Intro and Installation of Kubernetes

Jarret B

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Anyone using Docker can use Kubernetes to create a cluster. A cluster is when there are multiple systems working together as a single unit. If one system fails then the other systems will resume the failed processes to keep the resource active.

An example of a cluster would be multiple web servers acting as one web server. If we had five servers managing a website. One server may fail due to a physical hardware issue such as a hard disk failure. The cluster will disregard the failed server and the remaining four will continue hosting the website. The resources being clustered could be any resource that requires fault-tolerance. The resource could be a mission-critical database. There can be many possibilities for the resource or resources managed on a cluster.

Kubernetes Introduction

Kubernetes was open-sourced by Google in 2014. Kubernetes allows the containers in Docker to be easily managed. Docker nodes can be easily added and managed.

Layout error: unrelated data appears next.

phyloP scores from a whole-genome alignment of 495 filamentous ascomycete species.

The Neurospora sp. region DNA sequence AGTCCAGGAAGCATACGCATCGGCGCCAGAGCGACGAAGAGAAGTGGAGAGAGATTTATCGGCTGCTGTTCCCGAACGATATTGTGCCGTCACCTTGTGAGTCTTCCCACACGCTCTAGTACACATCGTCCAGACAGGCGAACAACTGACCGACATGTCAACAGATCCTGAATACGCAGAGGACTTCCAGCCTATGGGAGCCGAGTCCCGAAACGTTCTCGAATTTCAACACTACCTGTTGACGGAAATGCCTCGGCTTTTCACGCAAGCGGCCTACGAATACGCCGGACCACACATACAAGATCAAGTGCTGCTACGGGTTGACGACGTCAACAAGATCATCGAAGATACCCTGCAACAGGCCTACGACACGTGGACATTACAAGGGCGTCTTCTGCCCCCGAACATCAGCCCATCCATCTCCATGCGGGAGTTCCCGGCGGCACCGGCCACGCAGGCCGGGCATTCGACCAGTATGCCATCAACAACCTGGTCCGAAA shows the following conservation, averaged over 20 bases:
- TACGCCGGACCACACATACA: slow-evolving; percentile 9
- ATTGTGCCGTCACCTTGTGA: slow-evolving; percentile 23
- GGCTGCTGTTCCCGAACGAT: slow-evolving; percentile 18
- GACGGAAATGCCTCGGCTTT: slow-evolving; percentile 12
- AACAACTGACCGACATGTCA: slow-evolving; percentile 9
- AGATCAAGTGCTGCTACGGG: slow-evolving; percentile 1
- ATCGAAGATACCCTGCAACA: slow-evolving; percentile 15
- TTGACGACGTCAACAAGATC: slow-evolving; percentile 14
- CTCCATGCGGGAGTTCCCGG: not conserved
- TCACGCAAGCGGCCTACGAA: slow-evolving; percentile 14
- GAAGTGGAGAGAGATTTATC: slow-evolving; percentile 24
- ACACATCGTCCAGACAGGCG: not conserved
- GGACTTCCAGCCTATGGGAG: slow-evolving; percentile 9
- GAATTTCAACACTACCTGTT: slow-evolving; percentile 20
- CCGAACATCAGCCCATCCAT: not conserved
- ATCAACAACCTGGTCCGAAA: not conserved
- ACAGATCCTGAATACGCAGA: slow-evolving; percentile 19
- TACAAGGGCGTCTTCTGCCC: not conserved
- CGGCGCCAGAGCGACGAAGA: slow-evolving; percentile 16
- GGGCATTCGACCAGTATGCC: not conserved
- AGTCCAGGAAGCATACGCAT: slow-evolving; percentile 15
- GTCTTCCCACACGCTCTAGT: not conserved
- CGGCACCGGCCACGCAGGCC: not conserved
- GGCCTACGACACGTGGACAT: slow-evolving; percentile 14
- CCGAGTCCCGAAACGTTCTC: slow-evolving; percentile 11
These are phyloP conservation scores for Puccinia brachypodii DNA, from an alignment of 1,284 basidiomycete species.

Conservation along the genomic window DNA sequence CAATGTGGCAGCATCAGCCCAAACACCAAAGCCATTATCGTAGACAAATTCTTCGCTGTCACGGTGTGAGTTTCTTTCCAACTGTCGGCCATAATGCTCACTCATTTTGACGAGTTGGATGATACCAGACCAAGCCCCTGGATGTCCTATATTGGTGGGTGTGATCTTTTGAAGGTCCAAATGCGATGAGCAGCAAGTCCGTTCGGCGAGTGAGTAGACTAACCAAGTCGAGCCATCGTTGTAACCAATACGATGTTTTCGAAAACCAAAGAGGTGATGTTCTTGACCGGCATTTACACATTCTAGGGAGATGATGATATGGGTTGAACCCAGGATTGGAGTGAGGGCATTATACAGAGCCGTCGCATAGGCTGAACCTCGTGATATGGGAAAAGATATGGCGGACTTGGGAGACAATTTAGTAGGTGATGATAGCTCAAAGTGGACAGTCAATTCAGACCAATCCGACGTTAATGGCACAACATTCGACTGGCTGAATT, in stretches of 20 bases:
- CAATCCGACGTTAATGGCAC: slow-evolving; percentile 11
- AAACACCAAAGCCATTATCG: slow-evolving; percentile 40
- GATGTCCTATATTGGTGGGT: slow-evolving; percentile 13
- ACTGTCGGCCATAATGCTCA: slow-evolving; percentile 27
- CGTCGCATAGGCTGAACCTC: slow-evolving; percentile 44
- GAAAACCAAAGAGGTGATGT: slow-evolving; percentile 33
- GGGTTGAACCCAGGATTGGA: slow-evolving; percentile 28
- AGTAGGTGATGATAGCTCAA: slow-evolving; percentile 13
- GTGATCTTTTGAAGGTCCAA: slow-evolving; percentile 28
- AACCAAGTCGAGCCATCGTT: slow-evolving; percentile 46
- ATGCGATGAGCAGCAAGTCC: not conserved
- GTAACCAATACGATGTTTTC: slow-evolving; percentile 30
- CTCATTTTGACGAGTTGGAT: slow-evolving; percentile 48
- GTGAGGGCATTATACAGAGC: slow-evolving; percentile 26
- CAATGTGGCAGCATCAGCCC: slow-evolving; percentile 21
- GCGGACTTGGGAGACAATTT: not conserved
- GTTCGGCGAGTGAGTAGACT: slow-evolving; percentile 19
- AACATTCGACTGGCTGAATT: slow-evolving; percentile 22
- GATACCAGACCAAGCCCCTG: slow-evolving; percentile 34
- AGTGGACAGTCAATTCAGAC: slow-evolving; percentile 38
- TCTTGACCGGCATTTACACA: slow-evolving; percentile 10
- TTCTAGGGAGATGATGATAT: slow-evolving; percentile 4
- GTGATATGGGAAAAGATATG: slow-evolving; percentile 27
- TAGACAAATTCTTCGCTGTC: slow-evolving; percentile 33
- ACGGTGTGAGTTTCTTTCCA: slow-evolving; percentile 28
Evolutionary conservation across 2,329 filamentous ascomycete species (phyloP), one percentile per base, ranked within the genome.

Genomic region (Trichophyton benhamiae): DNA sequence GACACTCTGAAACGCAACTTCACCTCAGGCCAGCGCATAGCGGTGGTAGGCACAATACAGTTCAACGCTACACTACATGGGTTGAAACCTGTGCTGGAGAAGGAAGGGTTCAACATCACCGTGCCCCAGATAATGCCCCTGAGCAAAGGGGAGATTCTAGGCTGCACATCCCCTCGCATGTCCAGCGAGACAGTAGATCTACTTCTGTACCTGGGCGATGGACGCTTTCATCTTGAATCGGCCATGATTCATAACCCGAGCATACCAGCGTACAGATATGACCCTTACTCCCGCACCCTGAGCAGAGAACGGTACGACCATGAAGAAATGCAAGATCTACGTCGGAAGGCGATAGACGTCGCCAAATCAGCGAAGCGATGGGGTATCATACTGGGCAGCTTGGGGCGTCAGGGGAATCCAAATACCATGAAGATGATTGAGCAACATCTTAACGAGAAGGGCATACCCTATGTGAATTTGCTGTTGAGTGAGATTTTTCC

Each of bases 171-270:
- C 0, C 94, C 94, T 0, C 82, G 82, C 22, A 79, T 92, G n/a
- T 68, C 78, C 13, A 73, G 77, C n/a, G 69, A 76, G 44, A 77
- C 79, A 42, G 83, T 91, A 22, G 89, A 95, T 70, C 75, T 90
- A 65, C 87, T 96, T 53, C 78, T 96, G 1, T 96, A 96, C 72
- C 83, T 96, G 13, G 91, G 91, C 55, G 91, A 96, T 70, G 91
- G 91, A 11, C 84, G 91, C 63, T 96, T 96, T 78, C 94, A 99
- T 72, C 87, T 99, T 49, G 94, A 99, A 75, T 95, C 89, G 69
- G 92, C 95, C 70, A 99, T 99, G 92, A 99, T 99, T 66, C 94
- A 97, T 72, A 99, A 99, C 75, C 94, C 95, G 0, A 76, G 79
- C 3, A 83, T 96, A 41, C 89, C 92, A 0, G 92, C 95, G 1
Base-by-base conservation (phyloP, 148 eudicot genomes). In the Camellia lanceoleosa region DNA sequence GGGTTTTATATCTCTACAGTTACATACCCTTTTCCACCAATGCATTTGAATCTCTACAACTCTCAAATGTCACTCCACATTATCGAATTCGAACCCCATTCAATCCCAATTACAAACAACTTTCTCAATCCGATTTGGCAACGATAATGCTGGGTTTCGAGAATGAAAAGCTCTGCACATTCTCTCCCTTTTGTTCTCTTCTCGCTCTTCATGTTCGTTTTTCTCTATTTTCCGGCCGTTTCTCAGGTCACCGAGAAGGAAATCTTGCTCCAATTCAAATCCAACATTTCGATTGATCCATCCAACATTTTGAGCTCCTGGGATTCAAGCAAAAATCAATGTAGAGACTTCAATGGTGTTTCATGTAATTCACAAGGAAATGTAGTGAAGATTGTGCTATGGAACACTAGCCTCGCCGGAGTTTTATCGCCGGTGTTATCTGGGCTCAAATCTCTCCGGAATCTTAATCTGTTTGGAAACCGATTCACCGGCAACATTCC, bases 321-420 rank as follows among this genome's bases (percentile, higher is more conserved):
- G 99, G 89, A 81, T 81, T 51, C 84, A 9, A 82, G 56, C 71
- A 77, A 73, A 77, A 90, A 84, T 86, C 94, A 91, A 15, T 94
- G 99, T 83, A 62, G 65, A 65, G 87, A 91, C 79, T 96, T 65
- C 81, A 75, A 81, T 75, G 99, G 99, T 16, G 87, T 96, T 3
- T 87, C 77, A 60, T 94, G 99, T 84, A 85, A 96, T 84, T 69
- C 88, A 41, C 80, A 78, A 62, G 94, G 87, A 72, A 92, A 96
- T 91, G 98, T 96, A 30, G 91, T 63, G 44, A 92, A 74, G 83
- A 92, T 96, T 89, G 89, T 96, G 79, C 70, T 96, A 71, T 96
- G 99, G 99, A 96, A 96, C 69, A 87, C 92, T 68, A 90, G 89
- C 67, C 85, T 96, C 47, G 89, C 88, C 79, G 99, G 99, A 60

Kubernetes can help load-balancing, restarting a failed node, hide a node until it is active, etc.

There are many things that Kubernetes can do for your Docker nodes. We can get into the details by examples as we go.

NOTE: The main website for Kubernetes is at Kubernetes.io.

Installing Kubernetes

There are directions for installing Kubernetes on its website for all of the various systems. I will only be covering Ubuntu.

NOTE: You can check out the site for Red Hat distros as well as other Operating Systems and platforms such as Windows and Macs.

Create a folder to copy Kubernetes into and use the following command to download the files using ‘curl’:

curl -LO https://storage.googleapis.com/kubernetes-release/release/`curl -s https://storage.googleapis.com/kubernetes-release/release/stable.txt`/bin/linux/amd64/kubectl

The command will download the latest version of Kubernetes.

Then you need to perform the following to install it:

chmod +x ./kubectl